Soldier Field turns into Bermuda grass for bears

CHICAGO – Soldier Field has had its fair share of critics over the years.

“The grass is what it is. With our speed, we would like to have something a little tighter, but we will probably have one of the worst fields in the league at this point.”

This was Jay Cutler in 2010. Luffy Smith didn’t even allow his team to take the field at Family Fest the following season.

But, this year, Matt Eberfels did something the Bears coach hadn’t done before. Sod substitution request.

“Quite amazed,” Soldier Field General Manager Tim Lefour commented.

So, Kentucky Bluegrass came out with Bermuda grass in it, which Eberlus saw firsthand on the training ground in Indianapolis.

“Summer is the most stressful time in Kentucky Bluegrass. It’s not really at its weakest point than at the end of summer,” said agronomist and Carolina Green Corp., Vice President of Field Maintenance and Superintendent Chris Acton. “Bermuda grass is a warm season grass, So he had his favorite time of the year. She will never be stronger than she is now.”

“It’s more compact — plant and foundation,” Leffor added. “The players are going to feel that difference. It’s going to be a faster game, I think, that you’ll see on this lawn. We would have gone these past years if we felt we could plant it longer in the fall season.”

“Bermuda loves warmth. Bermuda loves the heat. With the color Kentucky Blue, we won’t be running our heating system until mid-October, the third week of October. We’re going to turn on our heating system tonight.”

This strain is called Tahoma 31. It began growing in South Carolina last fall. Then in early April, a 50-acre plot was planted in a plastic net in North Carolina. Since the Carolina Green staff only slices the meat and not the bottom, you don’t have to worry about the grass rooting.

“You don’t cut half the roots. The roots grow. They hit the plastic and they start growing horizontally,” explained Acton, who has worked for the Steelers for 20 years.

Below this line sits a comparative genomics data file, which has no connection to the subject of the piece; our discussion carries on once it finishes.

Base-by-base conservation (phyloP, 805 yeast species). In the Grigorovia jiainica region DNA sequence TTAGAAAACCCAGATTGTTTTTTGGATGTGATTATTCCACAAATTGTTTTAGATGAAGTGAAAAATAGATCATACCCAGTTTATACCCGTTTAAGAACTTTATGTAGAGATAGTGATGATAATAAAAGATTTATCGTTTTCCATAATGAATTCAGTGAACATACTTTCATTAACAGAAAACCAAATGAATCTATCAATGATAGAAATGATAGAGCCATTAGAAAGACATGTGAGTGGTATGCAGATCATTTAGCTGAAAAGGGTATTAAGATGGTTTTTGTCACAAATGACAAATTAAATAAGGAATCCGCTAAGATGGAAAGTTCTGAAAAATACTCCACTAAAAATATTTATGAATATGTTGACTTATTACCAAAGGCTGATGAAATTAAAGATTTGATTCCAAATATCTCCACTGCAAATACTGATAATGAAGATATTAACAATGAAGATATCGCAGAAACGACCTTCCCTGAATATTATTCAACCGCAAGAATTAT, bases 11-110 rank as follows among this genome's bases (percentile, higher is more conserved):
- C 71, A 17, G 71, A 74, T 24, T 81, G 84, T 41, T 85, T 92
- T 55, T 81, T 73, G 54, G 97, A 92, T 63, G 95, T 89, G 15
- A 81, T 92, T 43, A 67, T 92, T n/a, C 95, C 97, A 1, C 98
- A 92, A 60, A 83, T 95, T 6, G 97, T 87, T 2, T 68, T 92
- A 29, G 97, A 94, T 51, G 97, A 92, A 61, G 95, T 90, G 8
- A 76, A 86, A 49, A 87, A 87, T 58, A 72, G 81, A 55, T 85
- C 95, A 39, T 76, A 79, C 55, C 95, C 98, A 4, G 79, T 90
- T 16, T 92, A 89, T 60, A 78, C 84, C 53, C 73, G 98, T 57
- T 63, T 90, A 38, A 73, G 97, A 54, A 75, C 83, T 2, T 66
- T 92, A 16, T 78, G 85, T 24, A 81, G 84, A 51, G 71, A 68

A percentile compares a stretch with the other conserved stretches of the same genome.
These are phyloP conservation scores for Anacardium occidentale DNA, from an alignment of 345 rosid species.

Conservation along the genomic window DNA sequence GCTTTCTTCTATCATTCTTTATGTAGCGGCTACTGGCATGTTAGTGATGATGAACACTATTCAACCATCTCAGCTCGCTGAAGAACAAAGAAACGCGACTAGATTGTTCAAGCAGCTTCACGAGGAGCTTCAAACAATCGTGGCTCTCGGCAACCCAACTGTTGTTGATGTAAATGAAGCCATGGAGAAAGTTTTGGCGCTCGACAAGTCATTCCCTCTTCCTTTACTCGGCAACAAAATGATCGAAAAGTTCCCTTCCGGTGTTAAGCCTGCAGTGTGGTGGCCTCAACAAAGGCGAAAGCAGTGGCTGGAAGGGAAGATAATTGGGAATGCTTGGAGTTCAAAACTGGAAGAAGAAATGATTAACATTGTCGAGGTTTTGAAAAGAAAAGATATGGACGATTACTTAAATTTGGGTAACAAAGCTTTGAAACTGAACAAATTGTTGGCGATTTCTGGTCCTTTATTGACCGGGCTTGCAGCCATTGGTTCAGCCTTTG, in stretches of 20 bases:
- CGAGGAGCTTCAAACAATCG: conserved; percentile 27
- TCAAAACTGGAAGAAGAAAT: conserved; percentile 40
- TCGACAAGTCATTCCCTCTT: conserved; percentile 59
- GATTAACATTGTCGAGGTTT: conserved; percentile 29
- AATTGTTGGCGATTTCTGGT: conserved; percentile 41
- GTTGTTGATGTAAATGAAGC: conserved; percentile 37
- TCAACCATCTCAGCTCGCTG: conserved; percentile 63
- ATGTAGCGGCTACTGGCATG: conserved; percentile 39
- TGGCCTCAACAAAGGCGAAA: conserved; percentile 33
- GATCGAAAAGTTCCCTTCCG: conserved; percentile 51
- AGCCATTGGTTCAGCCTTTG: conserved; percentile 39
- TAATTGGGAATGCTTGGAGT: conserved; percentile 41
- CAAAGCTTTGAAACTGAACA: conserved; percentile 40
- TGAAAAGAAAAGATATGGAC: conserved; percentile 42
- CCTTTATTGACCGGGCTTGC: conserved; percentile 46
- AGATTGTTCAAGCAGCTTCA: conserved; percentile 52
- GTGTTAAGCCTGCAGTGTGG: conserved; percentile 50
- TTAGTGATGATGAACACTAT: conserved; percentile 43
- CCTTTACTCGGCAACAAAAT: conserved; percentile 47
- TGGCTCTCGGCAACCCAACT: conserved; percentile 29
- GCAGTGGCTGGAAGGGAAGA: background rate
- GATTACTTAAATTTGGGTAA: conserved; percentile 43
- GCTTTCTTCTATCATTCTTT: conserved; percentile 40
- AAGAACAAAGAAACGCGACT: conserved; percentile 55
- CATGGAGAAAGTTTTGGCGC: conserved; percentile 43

“It’s like planting a plant in a pot,” said Chad Price, president of Carolina Green. “We take out a potted plant and it’s all attached to the roots. You can’t rip it. That’s exactly what happens with Bermuda on plastic. It makes the roots really taut and hold together. When we harvest it, we bring it all here. That plus its weight makes it so you can play on it right away. “.

The new crop was harvested Sunday and Monday before being shipped in 38 tractor trailers from North Carolina to the lake.

After completing the surface installation on Tuesday, it will be rolled with 40 tons of sand on Wednesday, with only a few days left until the Bears begin the season against the 49ers.

“It’s nice to have a week,” Acton said. “On the field, you don’t always have a week.”

“That’s typical of what you’ll see. We’ll finish pre-season with the Bears and we’ll always want to give them some fresh space to start the season,” added Levfor. “We will see how long the field will be. For us, we will usually replace the field two to three times a season. Learn what we learn so far about Bermuda grass, it could be a full season. It could be another alternative.”

Chad and his team Carolina Green have had similar launches in the past, pinning NFL fields for the Ravens, Titans and Chiefs.

“The evidence is in the candy,” Price said. “Kansas City played a full year in our stadium last year and played deep in the season. It held up really well and the weather in Kansas City is very harsh in the winter.”

Fans may notice that it starts turning brown as it gets cooler, but they’ll add rye to help keep it green.

But will players feel the difference right away?

“Oh, I think they would,” replied Acton. “I think they’ll definitely notice a higher sternum.”

Going from more than one inch to three quarters may be a welcome change for all involved.

Only time will prove that.

“I hope Cairo Santos will have a good comment on Sunday,” Lefour joked.

The project is designed in the $500,000 range, which according to LeFevour is typically the annual budget for rebuilding. LeFevour says any additional cost will be offset by a lower shipping rate with orders coming from North Carolina rather than New Jersey.